Team Coaching-Taming the Herd

Abhi Chaturvedi

I was a coach to a team in an agile transformation. In one of the retrospective forum, I asked the team to rate the performance of the team based on low, medium and high over the past six months and share the pain points with the team.

The team response was averaged out between low and medium The team had in the past had defined some values such as trust, collaboration, transparency, respect, and agreed to abide by these values

My job was to ensure to identify pain points and ensure continuous improvement and efficiency over the course of time. The intent was to ensure, the team reached at least a medium percentile over 6 months.

I organised an open forum and asked the team to be vocal about teething issues with team performance. To my disbelief majority of the people focused on problems either not in their control ,such as organisational changes, Government Policy & Regulation, Diversity etc. Do I need to relinquish faith in human intelligence ?

My challenge was to regain focus and concentration of the team on issues that matters and not get lost in issues not with thin their control.

I took one of the teams from the portfolio for workshop lunch in a casual and open environment. The team of 15 comprised of Business Analyst, Functional Consultant, Testers, Architects , Scrum Masters etc.

I asked each of the team members to score the performance of the team over six months by picking an alphabet from A to Z on the current state, and then pick an alphabet for desired state, on the assumption the current state alphabet is earlier in the alphabet chain then the desired state.

I then requested each of the team members to list down at least two key behaviours on the flip chart, that would help close the gap between current and targeted states. All of a sudden, I could see graffiti of 30 odd ideas on the wall. The team then categorized those ideas in to themes to move beyond habitual thinking and preconceived categories.

In consultation with the team, picked up the most valuable theme and highlighted two important behaviors to change for all team members.( Recommended not to choose more than 2 behaviours)

I asked each team member to hold a dialogue with other members suggesting two areas of potential behaviour change. This session was important to foster an environment of trust , empathy and collegiality.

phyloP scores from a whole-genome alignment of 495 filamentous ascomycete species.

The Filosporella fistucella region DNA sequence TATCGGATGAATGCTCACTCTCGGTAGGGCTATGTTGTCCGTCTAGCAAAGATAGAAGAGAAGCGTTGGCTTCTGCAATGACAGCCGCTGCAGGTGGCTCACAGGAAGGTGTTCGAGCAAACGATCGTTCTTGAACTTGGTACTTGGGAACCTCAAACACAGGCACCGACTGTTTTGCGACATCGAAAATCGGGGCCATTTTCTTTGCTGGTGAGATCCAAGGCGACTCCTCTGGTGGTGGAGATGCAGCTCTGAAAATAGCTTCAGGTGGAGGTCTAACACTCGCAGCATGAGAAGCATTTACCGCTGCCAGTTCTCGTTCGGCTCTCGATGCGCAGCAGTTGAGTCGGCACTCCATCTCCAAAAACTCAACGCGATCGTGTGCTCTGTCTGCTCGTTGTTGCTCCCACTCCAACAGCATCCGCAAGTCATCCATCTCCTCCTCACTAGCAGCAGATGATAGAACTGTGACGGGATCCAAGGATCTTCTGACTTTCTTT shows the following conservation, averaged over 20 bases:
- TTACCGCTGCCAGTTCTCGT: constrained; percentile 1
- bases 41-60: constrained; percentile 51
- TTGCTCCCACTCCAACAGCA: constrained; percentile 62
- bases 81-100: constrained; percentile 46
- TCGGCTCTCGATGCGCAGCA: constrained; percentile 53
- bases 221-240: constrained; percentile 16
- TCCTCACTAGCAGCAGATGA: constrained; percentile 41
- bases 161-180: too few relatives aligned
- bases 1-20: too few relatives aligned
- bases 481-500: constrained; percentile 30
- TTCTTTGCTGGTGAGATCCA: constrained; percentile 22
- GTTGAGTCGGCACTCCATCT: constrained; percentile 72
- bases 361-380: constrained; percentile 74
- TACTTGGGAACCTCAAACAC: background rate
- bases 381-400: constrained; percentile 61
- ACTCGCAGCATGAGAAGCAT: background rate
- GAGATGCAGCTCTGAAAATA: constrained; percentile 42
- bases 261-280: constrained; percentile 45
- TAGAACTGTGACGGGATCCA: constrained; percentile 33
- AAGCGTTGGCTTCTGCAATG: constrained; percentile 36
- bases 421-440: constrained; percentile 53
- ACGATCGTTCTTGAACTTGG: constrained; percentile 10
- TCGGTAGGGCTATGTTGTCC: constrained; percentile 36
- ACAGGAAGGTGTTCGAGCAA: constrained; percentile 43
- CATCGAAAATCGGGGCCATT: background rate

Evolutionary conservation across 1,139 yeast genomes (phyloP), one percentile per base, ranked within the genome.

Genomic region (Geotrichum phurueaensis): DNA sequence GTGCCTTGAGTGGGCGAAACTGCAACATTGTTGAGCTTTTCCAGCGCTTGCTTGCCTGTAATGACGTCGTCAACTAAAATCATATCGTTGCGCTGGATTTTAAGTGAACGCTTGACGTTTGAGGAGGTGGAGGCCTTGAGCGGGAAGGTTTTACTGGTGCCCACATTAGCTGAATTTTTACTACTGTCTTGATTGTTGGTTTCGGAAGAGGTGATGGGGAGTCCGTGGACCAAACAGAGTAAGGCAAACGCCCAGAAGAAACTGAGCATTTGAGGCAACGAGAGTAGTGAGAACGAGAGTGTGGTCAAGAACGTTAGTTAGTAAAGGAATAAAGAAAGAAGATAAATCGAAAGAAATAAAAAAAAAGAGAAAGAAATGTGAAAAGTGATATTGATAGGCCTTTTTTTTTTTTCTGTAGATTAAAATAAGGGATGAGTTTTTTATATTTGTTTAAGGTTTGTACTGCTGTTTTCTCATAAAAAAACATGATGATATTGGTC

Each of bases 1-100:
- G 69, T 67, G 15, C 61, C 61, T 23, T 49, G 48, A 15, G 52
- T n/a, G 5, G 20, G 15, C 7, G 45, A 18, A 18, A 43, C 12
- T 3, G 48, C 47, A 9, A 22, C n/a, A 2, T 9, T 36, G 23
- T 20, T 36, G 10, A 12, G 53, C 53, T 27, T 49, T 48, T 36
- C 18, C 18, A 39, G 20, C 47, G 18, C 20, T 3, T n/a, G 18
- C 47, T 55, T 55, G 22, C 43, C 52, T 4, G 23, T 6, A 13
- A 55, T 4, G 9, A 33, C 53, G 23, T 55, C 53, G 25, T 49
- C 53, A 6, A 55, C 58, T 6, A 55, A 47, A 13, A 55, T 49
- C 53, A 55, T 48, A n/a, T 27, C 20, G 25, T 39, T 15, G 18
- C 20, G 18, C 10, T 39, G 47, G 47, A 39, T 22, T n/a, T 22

The onus was on the team members to choose one out of two area of improvement and announce to the team to seek their support and consensus. The collective momentum of behavioural change will be a step forward towards the desired state.

The next step was to ensure behaviours are monitored and continuously inspected. I asked the team to ask for a brief on monthly basis on suggestions for the future from all other team members to help increase their effectiveness in demonstrating the one key behaviour common to all team members, the one key personal behaviour generated from team member input, and overall effective behaviour as a team member

I conducted a mini-survey, follow-up process every two months. From the mini survey each team member received confidential feedback from all other team members on his or her perceived change in effectiveness. This survey included the one common behavioural item, the one personal behavioural item, and the overall team member item.

The process worked; the survey showed considerable improvement over the course of time. Every month I organised and facilitated the retrospective on observations and behaviours of the team on the chosen areas of improvement.

After six months, I again took the team for a team building exercise and as expected the team rated the performance of the team between medium and high.

The coaching approach provided the team with a transparent, measurable and equally loaded service proposition.This approach supports and aligns expectations throughout the entirety of the coaching tenure.